There is no evidence of an established illicit flora market in Liechtenstein, and few cases have been reported. However, in 2018, Nordsudtimber, a European company based in Liechtenstein, was found to have been involved in a large-scale illegal timber harvesting in the Democratic Republic of Congo and is thought to have laundered its illicit profits through Liechtenstein’s financial institutions. Although there is no evidence of illegal fauna trading into or out of Liechtenstein, there have been incidents of poaching in the country’s forests. But these have been minimal and carried out by individuals rather than criminal organizations. As Liechtenstein has very few natural resources, non-renewable resource crime is not an issue in the country.

    Drugs

    Cannabis is the most consumed drug in Liechtenstein and its popularity is highest among youths and students, with its overall use and availability being higher than the EU average. Most cannabis convictions are for personal consumption, with only a cases relating to trafficking. Online purchases are becoming the most common way to purchase the drug and the market is being fuelled by domestic demand. While there is no well-established marked for cocaine, it is growing, and the price of a gram has dropped by two thirds over the past two years. Local demand for cocaine is rising, especially among the youth and foreign students, and online purchases are becoming more commonplace. While the drug is not produced in Liechtenstein, the primary concern with this market is its potential for using Liechtenstein’s offshore financial services sector to launder drug money.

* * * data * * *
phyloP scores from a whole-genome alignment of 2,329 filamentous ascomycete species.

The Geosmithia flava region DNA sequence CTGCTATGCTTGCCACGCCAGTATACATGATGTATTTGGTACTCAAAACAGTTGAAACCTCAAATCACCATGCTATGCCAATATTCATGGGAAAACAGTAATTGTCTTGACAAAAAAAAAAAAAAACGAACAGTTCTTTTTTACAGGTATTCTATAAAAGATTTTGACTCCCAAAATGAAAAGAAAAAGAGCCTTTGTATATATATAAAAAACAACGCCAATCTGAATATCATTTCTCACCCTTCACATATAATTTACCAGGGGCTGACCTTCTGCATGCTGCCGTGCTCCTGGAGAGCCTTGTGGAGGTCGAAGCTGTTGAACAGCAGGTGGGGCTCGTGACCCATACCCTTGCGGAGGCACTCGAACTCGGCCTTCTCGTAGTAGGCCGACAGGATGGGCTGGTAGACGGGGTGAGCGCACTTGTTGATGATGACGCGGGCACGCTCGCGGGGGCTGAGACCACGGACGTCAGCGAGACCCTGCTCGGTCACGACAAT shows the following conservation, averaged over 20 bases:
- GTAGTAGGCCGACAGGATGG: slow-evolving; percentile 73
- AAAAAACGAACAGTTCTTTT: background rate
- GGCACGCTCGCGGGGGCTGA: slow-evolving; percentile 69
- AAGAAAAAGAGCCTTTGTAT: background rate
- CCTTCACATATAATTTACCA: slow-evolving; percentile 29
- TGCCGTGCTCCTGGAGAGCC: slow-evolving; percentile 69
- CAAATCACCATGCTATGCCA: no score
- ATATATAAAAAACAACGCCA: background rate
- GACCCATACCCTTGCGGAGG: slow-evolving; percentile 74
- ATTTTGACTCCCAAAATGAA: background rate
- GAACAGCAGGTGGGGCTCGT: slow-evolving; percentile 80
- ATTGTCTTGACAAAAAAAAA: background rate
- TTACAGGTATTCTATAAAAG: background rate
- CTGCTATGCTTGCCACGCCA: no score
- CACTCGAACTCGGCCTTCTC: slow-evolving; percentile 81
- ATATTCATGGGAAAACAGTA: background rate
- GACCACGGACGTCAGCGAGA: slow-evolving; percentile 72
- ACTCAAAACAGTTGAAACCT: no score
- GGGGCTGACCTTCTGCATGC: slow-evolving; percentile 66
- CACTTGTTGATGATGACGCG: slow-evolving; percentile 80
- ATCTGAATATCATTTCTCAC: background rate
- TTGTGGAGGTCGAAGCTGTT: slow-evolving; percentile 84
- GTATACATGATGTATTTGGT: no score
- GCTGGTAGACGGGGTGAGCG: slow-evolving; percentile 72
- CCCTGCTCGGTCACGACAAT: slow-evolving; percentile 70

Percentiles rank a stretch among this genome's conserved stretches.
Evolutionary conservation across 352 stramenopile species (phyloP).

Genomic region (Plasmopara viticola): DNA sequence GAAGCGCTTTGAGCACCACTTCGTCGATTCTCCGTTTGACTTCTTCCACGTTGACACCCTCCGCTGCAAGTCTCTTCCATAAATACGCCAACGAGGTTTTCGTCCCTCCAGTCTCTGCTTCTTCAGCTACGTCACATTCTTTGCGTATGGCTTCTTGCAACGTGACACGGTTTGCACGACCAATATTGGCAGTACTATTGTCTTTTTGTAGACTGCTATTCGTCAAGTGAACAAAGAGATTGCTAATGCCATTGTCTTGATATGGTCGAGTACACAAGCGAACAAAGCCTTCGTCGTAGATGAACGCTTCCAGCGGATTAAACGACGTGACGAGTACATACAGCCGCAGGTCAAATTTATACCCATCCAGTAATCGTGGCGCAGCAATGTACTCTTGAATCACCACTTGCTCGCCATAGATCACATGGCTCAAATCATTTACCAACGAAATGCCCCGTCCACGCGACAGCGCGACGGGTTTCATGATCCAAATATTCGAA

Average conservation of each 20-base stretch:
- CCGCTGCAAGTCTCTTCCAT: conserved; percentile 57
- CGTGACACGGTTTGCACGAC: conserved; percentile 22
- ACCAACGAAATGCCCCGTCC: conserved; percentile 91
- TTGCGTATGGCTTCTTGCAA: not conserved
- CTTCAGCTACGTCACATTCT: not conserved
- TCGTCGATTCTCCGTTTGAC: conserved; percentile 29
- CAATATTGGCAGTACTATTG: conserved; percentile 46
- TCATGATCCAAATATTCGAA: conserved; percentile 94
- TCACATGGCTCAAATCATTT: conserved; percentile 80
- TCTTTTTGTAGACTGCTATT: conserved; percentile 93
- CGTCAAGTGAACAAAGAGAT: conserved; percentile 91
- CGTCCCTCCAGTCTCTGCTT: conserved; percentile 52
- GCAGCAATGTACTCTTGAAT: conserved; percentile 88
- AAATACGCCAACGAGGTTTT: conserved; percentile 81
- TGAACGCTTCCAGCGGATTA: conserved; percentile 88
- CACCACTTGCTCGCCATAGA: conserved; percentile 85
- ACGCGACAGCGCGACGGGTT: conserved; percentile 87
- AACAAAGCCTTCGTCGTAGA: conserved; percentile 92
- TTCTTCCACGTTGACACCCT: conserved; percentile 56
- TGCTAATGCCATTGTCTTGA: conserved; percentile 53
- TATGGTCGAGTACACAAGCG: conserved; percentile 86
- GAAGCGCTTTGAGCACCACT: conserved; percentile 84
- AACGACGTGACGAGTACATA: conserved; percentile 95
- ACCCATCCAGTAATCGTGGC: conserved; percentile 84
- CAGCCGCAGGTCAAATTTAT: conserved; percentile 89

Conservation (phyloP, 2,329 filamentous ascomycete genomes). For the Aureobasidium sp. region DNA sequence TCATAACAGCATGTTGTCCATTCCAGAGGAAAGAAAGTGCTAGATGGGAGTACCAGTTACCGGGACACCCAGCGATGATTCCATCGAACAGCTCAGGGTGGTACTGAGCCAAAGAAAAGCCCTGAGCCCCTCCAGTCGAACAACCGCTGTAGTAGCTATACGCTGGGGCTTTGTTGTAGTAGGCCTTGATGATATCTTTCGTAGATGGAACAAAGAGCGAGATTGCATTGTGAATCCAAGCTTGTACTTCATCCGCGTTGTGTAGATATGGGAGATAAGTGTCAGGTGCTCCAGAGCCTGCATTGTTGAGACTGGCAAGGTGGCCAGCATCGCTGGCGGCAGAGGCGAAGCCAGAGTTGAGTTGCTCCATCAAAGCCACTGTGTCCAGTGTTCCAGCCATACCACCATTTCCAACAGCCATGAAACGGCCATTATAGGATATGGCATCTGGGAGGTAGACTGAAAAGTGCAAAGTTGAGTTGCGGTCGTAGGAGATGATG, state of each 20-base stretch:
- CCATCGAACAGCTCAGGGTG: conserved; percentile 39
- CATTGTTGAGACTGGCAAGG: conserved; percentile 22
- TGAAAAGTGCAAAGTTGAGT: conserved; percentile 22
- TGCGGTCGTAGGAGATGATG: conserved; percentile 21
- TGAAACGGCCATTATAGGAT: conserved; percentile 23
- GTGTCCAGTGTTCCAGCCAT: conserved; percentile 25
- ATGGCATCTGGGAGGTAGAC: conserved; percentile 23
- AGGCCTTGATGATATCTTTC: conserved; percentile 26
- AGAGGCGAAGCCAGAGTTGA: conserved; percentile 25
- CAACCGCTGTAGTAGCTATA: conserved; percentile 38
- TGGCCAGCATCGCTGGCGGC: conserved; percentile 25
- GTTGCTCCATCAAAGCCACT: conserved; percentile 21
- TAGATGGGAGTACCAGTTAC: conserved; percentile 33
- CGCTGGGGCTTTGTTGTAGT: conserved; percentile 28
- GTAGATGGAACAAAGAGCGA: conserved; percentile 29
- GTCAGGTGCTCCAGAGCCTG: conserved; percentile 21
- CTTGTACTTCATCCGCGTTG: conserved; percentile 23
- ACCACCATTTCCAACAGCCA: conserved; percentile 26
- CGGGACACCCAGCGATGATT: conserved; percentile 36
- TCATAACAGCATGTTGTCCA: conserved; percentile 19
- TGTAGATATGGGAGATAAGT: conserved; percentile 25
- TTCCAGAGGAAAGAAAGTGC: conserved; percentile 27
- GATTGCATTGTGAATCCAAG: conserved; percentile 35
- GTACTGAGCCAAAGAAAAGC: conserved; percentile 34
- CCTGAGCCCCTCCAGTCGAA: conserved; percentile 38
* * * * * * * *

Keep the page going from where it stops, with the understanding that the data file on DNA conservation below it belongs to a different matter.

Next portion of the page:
There is no well-established criminal market for heroin in Liechtenstein. It is not commonly consumed locally nor traded internationally. While the country’s geostrategic position on transit routes into Europe may leave it vulnerable to infiltration by criminal organisations, the heroin market at present is negligible. The market for synthetic drugs is not well-established and their use is not widespread, while the perceived availability of these drugs is similar to European averages.

    Criminal Actors

    Violence levels have reached a record low in recent years, and there is no evidence of mafia-style groups or criminal networks operating in Liechtenstein. Likewise, there is no evidence to suggest state-embedded actors facilitate or engage in crime. The democratic process is free from any external and criminal influence. Insofar as organized criminal actors exist in the microstate, they are usual foreign criminal actors. Due to its proximity to Austria and Switzerland, there are concerns that the Italian mafia-style syndicate ‘Ndrangheta could move into Liechtenstein. The capital, Vaduz, where the finance and banking system is concentrated, may be vulnerable to money laundering driven by foreign criminal actors.

    Leadership and governance